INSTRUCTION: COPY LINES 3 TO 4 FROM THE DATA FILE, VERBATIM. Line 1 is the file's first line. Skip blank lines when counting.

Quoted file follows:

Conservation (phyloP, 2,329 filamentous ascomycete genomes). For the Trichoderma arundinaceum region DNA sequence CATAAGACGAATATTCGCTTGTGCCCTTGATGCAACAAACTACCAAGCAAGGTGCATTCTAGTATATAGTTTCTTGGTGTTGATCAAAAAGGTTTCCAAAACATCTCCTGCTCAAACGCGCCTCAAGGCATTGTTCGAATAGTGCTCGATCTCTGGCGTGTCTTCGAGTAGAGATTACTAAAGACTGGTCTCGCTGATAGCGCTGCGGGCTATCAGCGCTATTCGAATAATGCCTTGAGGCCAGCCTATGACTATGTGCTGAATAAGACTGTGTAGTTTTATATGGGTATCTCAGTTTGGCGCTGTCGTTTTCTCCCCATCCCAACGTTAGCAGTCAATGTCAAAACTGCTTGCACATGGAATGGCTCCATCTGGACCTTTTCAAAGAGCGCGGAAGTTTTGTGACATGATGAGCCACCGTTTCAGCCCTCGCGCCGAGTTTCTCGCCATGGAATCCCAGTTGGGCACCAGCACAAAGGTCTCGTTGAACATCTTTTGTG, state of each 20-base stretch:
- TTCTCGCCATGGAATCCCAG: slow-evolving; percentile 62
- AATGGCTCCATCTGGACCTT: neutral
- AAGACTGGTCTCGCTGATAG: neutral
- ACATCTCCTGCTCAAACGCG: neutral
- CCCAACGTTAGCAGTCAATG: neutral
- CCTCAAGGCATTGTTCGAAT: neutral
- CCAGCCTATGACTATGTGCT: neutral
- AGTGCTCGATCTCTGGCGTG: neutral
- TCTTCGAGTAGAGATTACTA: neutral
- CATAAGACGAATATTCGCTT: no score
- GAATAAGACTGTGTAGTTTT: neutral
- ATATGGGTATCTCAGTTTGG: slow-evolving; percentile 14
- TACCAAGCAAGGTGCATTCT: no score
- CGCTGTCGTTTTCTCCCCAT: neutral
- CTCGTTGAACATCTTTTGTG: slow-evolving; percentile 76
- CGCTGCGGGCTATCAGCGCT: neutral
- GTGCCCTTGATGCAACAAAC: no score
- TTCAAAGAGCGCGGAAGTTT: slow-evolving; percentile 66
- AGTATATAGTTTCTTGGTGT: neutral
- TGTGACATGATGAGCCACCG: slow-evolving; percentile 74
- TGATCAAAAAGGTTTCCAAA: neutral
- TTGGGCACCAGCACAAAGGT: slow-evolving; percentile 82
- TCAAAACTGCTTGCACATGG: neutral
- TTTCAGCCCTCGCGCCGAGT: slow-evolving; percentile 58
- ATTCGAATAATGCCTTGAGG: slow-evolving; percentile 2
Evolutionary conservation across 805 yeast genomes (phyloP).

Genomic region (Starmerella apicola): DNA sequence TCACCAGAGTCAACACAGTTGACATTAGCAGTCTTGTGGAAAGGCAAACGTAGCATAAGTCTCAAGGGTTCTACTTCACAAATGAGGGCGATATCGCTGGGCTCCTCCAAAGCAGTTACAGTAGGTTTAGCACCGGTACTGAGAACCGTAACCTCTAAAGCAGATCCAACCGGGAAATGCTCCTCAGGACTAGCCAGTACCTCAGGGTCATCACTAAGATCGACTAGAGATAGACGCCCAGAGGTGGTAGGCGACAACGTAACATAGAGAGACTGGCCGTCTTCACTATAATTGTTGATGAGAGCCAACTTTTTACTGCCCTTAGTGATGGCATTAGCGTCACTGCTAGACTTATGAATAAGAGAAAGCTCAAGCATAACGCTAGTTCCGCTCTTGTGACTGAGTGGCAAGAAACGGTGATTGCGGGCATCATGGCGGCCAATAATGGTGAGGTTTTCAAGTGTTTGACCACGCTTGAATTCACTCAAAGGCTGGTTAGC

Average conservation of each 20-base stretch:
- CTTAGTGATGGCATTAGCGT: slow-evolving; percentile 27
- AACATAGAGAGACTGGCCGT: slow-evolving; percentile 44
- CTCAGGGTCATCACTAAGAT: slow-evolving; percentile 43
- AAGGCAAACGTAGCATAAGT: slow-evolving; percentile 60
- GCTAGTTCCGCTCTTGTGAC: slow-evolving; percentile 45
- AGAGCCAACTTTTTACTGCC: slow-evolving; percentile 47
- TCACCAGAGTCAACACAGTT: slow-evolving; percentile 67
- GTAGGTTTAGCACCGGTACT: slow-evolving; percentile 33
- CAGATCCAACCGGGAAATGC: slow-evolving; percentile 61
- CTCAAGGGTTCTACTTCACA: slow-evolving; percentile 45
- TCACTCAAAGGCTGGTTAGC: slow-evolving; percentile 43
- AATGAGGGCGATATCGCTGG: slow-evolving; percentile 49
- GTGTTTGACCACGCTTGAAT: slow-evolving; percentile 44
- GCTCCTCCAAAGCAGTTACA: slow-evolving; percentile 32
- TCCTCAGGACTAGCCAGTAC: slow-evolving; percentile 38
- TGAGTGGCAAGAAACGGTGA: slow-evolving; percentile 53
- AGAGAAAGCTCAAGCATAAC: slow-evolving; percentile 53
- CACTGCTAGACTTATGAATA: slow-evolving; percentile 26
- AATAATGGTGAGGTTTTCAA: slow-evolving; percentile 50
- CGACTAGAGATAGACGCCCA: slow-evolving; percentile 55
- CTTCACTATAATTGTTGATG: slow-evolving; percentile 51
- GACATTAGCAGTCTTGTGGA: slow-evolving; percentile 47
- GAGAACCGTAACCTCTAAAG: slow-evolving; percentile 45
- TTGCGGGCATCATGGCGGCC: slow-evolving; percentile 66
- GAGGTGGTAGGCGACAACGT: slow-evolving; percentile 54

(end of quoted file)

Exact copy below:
- AATGGCTCCATCTGGACCTT: neutral
- AAGACTGGTCTCGCTGATAG: neutral